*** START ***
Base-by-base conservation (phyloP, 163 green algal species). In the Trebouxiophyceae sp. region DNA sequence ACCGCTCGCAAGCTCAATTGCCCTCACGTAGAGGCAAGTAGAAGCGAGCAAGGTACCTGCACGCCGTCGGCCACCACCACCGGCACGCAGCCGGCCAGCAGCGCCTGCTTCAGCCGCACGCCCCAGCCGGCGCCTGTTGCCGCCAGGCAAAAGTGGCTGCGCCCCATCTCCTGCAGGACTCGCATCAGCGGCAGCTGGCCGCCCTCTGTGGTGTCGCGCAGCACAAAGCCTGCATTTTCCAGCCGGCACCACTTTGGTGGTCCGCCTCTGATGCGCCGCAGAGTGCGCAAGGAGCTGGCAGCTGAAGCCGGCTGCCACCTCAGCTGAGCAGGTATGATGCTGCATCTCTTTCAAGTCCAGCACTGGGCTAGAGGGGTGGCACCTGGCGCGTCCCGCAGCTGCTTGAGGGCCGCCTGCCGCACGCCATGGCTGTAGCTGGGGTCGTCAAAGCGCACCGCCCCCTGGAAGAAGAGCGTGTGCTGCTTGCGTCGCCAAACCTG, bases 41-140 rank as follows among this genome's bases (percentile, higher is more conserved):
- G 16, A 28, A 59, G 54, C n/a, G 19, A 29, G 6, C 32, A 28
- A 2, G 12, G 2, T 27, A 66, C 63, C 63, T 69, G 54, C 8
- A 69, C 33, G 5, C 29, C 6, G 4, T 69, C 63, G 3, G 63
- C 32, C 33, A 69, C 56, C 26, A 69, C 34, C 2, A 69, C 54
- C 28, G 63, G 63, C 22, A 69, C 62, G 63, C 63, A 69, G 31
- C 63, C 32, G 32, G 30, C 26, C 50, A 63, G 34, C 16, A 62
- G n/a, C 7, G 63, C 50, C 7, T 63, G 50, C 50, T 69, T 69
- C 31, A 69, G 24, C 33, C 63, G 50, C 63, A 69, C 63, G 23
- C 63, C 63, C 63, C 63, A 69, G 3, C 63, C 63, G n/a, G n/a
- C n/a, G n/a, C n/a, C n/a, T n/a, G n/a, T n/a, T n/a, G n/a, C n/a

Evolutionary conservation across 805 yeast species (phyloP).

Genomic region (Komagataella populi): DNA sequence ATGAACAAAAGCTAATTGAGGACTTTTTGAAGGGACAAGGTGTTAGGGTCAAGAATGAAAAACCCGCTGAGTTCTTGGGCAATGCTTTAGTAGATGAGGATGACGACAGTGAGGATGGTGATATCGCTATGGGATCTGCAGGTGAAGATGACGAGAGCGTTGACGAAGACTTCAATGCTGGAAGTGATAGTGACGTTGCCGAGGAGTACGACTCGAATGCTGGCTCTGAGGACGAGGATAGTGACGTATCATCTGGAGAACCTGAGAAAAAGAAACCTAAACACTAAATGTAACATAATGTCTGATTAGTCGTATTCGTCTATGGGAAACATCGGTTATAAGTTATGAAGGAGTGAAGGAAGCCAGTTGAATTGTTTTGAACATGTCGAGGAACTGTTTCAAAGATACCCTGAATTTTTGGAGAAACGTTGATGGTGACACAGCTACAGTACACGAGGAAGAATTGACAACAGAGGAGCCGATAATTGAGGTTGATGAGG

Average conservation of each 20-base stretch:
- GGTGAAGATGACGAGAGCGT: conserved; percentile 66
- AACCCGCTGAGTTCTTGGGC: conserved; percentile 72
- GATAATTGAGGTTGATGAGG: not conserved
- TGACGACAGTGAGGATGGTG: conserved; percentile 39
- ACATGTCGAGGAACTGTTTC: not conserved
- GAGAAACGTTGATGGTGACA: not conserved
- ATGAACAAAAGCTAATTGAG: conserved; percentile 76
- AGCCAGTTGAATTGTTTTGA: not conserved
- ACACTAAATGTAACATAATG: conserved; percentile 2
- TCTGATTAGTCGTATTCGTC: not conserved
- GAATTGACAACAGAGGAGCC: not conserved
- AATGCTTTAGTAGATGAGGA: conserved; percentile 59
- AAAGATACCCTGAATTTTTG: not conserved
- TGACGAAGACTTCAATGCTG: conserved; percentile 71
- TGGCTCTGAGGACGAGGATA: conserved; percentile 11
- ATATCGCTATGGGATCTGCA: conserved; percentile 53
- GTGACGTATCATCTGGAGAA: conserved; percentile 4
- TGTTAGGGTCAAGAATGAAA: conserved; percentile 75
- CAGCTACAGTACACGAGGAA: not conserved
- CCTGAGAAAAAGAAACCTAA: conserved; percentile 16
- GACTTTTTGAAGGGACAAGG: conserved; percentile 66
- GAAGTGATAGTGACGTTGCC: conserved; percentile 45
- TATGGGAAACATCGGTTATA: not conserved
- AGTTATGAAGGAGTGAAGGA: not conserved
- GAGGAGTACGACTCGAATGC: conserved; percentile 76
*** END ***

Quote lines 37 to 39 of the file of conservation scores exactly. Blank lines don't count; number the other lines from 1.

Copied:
- TATGGGAAACATCGGTTATA: not conserved
- AGTTATGAAGGAGTGAAGGA: not conserved
- GAGGAGTACGACTCGAATGC: conserved; percentile 76